I’ve made a lot of jokes about how dull I am, during my lifetime.

Little did I know then that I was a laugh-riot, compared to how mind-numbingly boring I seem to have become.

Not that I necessarily mind. Given the tumultuousness of the past four or five years, being blasé about things kind of feels like a gift. There’s really nothing quite like a nervous breakdown or two to make one realize the appeal of tedium.

Add to that three months of blessedly (almost) drama-free, stone-cold sobriety and, honestly, I’ve gone beyond getting used to mundanity. I downright embrace it.

In other words, I have absolutely no qualms about spending my weekends doing home improvement projects and going to bed every night at 9:30 p.m.

Nor am I even remotely embarrassed by the fact that I purposely wake up three hours before work every morning, so I can spend time drinking coffee and watching episode after episode of “The Great British Baking Show.”

Because, really, if obsessively watching English people make weird desserts with jam in them is wrong, well, folks, I don’t want to be right.

I also don’t understand why they put jam in everything, but that’s beside the point.

Starting my day with this show has become such a ritual for me that I recently signed up to give PBS money every month for probably the rest of my days, so I could binge the most recent episodes in a matter of hours. Seemed like a fair trade to me.

I’ve also watched every available Master Class with Paul and Mary.

And since I’m totally at peace with my patheticness, fine, I’ll admit it — I’ve just begun re-watching the first season, from the beginning, until there are some new ones available.

Sure, it may sound like a fixation to some people — but I prefer to think of it as being loyal to my (albeit pretend) friends.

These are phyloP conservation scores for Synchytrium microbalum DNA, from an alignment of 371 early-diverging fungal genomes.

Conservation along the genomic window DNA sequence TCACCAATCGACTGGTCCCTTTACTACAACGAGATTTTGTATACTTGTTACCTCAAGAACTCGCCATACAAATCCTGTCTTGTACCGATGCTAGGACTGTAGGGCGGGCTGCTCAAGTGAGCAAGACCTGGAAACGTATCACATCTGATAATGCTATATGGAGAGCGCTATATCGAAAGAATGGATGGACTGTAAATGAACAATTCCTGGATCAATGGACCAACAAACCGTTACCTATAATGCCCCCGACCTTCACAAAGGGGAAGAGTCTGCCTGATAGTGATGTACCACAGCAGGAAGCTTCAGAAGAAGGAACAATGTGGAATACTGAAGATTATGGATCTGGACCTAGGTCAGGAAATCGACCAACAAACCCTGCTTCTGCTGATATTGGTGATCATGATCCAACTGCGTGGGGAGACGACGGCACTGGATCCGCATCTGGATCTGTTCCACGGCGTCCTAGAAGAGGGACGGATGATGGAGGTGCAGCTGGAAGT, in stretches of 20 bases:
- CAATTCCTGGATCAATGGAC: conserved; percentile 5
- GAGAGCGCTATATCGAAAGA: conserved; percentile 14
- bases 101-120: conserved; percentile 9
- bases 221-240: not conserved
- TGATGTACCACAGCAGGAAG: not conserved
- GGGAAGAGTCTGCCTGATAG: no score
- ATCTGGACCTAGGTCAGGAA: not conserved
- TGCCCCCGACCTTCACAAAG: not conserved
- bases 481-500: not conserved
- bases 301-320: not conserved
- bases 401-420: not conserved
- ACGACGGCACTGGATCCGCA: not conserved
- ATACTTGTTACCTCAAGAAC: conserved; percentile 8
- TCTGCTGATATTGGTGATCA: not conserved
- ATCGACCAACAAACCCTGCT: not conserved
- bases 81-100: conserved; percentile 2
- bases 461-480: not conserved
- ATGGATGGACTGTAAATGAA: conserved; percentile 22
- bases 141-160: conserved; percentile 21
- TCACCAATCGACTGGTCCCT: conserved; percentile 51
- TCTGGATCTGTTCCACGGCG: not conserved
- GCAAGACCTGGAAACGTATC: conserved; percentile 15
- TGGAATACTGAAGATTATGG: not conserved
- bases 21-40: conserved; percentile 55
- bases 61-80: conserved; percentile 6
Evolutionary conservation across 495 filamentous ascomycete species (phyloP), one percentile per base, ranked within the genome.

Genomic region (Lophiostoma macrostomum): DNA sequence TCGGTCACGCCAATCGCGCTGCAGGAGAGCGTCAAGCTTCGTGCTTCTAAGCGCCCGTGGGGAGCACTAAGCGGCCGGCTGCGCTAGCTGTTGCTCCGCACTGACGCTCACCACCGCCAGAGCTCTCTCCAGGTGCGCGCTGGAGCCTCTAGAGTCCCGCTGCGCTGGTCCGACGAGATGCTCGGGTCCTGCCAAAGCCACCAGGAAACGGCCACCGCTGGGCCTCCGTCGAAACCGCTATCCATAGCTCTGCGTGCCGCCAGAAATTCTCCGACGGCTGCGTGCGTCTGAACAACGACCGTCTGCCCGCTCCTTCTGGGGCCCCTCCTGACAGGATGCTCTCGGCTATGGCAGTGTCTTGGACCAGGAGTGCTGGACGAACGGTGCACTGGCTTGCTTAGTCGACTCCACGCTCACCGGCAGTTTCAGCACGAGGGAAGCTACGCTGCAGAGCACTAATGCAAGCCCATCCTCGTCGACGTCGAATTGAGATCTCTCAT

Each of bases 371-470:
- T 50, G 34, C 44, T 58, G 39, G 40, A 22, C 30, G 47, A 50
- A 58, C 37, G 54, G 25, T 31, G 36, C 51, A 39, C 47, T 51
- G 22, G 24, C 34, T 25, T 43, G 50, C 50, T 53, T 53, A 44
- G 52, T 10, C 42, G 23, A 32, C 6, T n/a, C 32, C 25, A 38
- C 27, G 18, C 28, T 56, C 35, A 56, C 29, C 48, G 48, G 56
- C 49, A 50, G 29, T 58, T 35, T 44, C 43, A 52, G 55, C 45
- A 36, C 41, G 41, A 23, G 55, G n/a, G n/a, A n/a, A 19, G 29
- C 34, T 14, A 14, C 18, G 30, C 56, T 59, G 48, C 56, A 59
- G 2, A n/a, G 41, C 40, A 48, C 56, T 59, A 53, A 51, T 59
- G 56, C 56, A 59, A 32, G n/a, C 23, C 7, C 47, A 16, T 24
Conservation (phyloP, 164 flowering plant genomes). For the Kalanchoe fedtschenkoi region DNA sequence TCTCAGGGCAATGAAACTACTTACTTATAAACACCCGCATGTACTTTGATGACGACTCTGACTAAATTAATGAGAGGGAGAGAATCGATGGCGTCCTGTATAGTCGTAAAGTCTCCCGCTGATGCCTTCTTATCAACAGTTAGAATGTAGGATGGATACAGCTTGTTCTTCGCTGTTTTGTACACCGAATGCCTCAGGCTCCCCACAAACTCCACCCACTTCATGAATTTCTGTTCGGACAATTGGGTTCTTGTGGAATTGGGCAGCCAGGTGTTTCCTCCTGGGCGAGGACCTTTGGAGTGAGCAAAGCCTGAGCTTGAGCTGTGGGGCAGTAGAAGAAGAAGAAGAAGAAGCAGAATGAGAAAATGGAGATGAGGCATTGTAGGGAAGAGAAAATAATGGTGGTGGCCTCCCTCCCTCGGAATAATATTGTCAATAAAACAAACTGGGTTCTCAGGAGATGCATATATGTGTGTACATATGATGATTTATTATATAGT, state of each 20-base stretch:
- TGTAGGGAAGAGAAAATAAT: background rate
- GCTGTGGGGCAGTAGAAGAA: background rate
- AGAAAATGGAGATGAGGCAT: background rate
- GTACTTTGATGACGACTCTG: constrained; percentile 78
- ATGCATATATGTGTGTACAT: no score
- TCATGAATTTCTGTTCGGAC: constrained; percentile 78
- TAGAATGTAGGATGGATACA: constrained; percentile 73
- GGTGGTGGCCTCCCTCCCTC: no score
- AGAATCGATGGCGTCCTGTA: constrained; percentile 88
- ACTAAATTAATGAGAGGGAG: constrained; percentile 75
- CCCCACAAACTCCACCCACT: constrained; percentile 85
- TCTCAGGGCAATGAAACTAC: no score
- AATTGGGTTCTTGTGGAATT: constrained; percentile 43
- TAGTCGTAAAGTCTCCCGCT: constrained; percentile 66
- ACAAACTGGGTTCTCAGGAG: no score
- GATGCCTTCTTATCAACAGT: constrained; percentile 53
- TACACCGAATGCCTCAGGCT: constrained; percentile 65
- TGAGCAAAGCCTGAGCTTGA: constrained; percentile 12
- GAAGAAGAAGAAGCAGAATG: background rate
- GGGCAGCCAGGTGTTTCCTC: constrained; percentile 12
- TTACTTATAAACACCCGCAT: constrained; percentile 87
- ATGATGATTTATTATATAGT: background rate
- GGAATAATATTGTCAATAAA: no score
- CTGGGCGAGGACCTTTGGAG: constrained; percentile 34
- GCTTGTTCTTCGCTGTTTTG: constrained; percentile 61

And friends they have become — even Paul with his hard-to-read, blue-eyed stares. I started out disliking Mel and Sue, and now I heart them. And Mary is so sweet, even when she’s basically saying something’s horrible. All the bakers are nice to each other, too, despite the competition.

As a person who finds even televised conflict and confrontation stressful, I love that. I can’t stand American reality shows, where everyone has an affected persona and spews nonsense like, “I didn’t come here to lose” when shouting at the camera.

Also, I like the way they pronounce “layers,” “laahhhhs.”

When talking to my coworker Lindsey about my fondness for the show, she agreed that she, too, watches it occasionally.

“But the stuff they make looks disgusting half the time,” she said.

Granted, not everything that comes out of that tent is something I want to sink my teeth into. The Charlotte Royale looked like a giant brain. Floating balls of meringue in a sea of custard? Eh, no thanks.

A fruitcake decorated to look like a tennis court? Not exactly disgusting, but strange on so many levels. So specific, yet so random.

Which is another reason why this show is so awesome.

And honestly, let’s face it, whether the results are appetizing or not, watching it all being made is the exciting bit.

Heck, by my standards lately?

I’d say it’s downright boisterous.

Katie McDowell is a lifestyles writer/copy editor. Email her at kmcdowell@dominionpost.com.